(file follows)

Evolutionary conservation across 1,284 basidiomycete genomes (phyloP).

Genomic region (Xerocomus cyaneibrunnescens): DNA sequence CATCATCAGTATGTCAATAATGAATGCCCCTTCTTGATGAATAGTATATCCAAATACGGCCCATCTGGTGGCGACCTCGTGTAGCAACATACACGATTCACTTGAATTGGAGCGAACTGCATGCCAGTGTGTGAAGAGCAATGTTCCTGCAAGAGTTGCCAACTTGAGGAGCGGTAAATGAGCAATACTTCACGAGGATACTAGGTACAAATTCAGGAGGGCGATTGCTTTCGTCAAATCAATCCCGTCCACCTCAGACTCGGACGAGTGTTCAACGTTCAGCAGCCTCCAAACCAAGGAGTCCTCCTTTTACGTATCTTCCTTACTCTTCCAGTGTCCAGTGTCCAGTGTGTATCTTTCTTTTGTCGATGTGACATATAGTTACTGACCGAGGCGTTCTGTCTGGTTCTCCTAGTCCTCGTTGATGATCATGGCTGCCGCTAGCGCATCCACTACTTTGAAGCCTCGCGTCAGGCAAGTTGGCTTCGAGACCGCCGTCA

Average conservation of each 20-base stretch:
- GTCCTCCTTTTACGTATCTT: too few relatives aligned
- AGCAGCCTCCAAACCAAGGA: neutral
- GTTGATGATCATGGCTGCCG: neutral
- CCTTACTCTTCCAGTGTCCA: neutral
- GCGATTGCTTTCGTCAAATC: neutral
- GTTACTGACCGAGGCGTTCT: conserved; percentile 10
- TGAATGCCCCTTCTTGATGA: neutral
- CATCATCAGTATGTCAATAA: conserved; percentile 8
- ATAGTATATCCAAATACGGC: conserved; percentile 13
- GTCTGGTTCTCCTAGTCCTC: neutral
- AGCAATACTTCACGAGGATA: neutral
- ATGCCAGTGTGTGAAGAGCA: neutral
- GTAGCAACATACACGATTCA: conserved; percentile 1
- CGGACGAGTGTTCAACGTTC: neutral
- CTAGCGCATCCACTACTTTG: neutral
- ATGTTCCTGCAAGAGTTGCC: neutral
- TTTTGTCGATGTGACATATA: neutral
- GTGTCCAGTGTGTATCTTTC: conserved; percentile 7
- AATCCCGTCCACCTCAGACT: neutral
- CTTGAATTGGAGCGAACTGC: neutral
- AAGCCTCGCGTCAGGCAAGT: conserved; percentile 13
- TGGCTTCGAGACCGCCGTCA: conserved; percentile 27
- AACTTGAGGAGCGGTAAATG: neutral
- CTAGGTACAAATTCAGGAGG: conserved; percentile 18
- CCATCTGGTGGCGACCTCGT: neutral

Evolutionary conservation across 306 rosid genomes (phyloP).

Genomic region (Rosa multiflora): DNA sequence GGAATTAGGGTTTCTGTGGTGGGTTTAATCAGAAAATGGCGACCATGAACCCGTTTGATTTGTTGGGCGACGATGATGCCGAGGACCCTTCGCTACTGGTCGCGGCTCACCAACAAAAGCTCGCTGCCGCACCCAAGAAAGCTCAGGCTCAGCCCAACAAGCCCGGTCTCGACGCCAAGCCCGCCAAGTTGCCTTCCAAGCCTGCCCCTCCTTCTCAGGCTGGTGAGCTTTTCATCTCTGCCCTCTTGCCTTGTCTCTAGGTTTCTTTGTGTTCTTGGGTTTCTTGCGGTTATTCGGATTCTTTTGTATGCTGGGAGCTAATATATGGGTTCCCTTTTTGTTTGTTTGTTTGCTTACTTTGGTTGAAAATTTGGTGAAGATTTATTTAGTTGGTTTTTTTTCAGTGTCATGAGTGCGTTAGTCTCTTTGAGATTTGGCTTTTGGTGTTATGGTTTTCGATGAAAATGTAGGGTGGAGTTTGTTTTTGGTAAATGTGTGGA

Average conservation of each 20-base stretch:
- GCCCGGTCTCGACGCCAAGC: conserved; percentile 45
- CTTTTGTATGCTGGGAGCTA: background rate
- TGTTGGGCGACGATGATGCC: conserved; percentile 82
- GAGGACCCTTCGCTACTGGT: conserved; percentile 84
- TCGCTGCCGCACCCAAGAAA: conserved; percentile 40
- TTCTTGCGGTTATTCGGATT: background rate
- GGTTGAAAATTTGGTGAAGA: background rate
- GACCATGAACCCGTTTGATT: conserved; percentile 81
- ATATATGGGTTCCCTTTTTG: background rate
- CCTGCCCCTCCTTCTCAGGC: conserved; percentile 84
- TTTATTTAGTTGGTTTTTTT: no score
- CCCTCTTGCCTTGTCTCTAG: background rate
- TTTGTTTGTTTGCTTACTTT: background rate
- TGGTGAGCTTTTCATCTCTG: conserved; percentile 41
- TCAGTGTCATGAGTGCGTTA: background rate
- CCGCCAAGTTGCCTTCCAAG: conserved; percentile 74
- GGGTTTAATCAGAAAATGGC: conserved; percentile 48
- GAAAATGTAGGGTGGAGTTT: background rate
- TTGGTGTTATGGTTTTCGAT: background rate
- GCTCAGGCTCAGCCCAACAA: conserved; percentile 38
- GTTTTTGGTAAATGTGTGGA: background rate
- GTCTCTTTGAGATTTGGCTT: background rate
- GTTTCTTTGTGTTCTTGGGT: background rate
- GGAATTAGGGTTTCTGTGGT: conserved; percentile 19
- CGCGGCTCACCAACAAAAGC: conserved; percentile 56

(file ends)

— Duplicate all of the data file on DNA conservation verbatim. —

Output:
Evolutionary conservation across 1,284 basidiomycete genomes (phyloP).

Genomic region (Xerocomus cyaneibrunnescens): DNA sequence CATCATCAGTATGTCAATAATGAATGCCCCTTCTTGATGAATAGTATATCCAAATACGGCCCATCTGGTGGCGACCTCGTGTAGCAACATACACGATTCACTTGAATTGGAGCGAACTGCATGCCAGTGTGTGAAGAGCAATGTTCCTGCAAGAGTTGCCAACTTGAGGAGCGGTAAATGAGCAATACTTCACGAGGATACTAGGTACAAATTCAGGAGGGCGATTGCTTTCGTCAAATCAATCCCGTCCACCTCAGACTCGGACGAGTGTTCAACGTTCAGCAGCCTCCAAACCAAGGAGTCCTCCTTTTACGTATCTTCCTTACTCTTCCAGTGTCCAGTGTCCAGTGTGTATCTTTCTTTTGTCGATGTGACATATAGTTACTGACCGAGGCGTTCTGTCTGGTTCTCCTAGTCCTCGTTGATGATCATGGCTGCCGCTAGCGCATCCACTACTTTGAAGCCTCGCGTCAGGCAAGTTGGCTTCGAGACCGCCGTCA

Average conservation of each 20-base stretch:
- GTCCTCCTTTTACGTATCTT: too few relatives aligned
- AGCAGCCTCCAAACCAAGGA: neutral
- GTTGATGATCATGGCTGCCG: neutral
- CCTTACTCTTCCAGTGTCCA: neutral
- GCGATTGCTTTCGTCAAATC: neutral
- GTTACTGACCGAGGCGTTCT: conserved; percentile 10
- TGAATGCCCCTTCTTGATGA: neutral
- CATCATCAGTATGTCAATAA: conserved; percentile 8
- ATAGTATATCCAAATACGGC: conserved; percentile 13
- GTCTGGTTCTCCTAGTCCTC: neutral
- AGCAATACTTCACGAGGATA: neutral
- ATGCCAGTGTGTGAAGAGCA: neutral
- GTAGCAACATACACGATTCA: conserved; percentile 1
- CGGACGAGTGTTCAACGTTC: neutral
- CTAGCGCATCCACTACTTTG: neutral
- ATGTTCCTGCAAGAGTTGCC: neutral
- TTTTGTCGATGTGACATATA: neutral
- GTGTCCAGTGTGTATCTTTC: conserved; percentile 7
- AATCCCGTCCACCTCAGACT: neutral
- CTTGAATTGGAGCGAACTGC: neutral
- AAGCCTCGCGTCAGGCAAGT: conserved; percentile 13
- TGGCTTCGAGACCGCCGTCA: conserved; percentile 27
- AACTTGAGGAGCGGTAAATG: neutral
- CTAGGTACAAATTCAGGAGG: conserved; percentile 18
- CCATCTGGTGGCGACCTCGT: neutral

Evolutionary conservation across 306 rosid genomes (phyloP).

Genomic region (Rosa multiflora): DNA sequence GGAATTAGGGTTTCTGTGGTGGGTTTAATCAGAAAATGGCGACCATGAACCCGTTTGATTTGTTGGGCGACGATGATGCCGAGGACCCTTCGCTACTGGTCGCGGCTCACCAACAAAAGCTCGCTGCCGCACCCAAGAAAGCTCAGGCTCAGCCCAACAAGCCCGGTCTCGACGCCAAGCCCGCCAAGTTGCCTTCCAAGCCTGCCCCTCCTTCTCAGGCTGGTGAGCTTTTCATCTCTGCCCTCTTGCCTTGTCTCTAGGTTTCTTTGTGTTCTTGGGTTTCTTGCGGTTATTCGGATTCTTTTGTATGCTGGGAGCTAATATATGGGTTCCCTTTTTGTTTGTTTGTTTGCTTACTTTGGTTGAAAATTTGGTGAAGATTTATTTAGTTGGTTTTTTTTCAGTGTCATGAGTGCGTTAGTCTCTTTGAGATTTGGCTTTTGGTGTTATGGTTTTCGATGAAAATGTAGGGTGGAGTTTGTTTTTGGTAAATGTGTGGA

Average conservation of each 20-base stretch:
- GCCCGGTCTCGACGCCAAGC: conserved; percentile 45
- CTTTTGTATGCTGGGAGCTA: background rate
- TGTTGGGCGACGATGATGCC: conserved; percentile 82
- GAGGACCCTTCGCTACTGGT: conserved; percentile 84
- TCGCTGCCGCACCCAAGAAA: conserved; percentile 40
- TTCTTGCGGTTATTCGGATT: background rate
- GGTTGAAAATTTGGTGAAGA: background rate
- GACCATGAACCCGTTTGATT: conserved; percentile 81
- ATATATGGGTTCCCTTTTTG: background rate
- CCTGCCCCTCCTTCTCAGGC: conserved; percentile 84
- TTTATTTAGTTGGTTTTTTT: no score
- CCCTCTTGCCTTGTCTCTAG: background rate
- TTTGTTTGTTTGCTTACTTT: background rate
- TGGTGAGCTTTTCATCTCTG: conserved; percentile 41
- TCAGTGTCATGAGTGCGTTA: background rate
- CCGCCAAGTTGCCTTCCAAG: conserved; percentile 74
- GGGTTTAATCAGAAAATGGC: conserved; percentile 48
- GAAAATGTAGGGTGGAGTTT: background rate
- TTGGTGTTATGGTTTTCGAT: background rate
- GCTCAGGCTCAGCCCAACAA: conserved; percentile 38
- GTTTTTGGTAAATGTGTGGA: background rate
- GTCTCTTTGAGATTTGGCTT: background rate
- GTTTCTTTGTGTTCTTGGGT: background rate
- GGAATTAGGGTTTCTGTGGT: conserved; percentile 19
- CGCGGCTCACCAACAAAAGC: conserved; percentile 56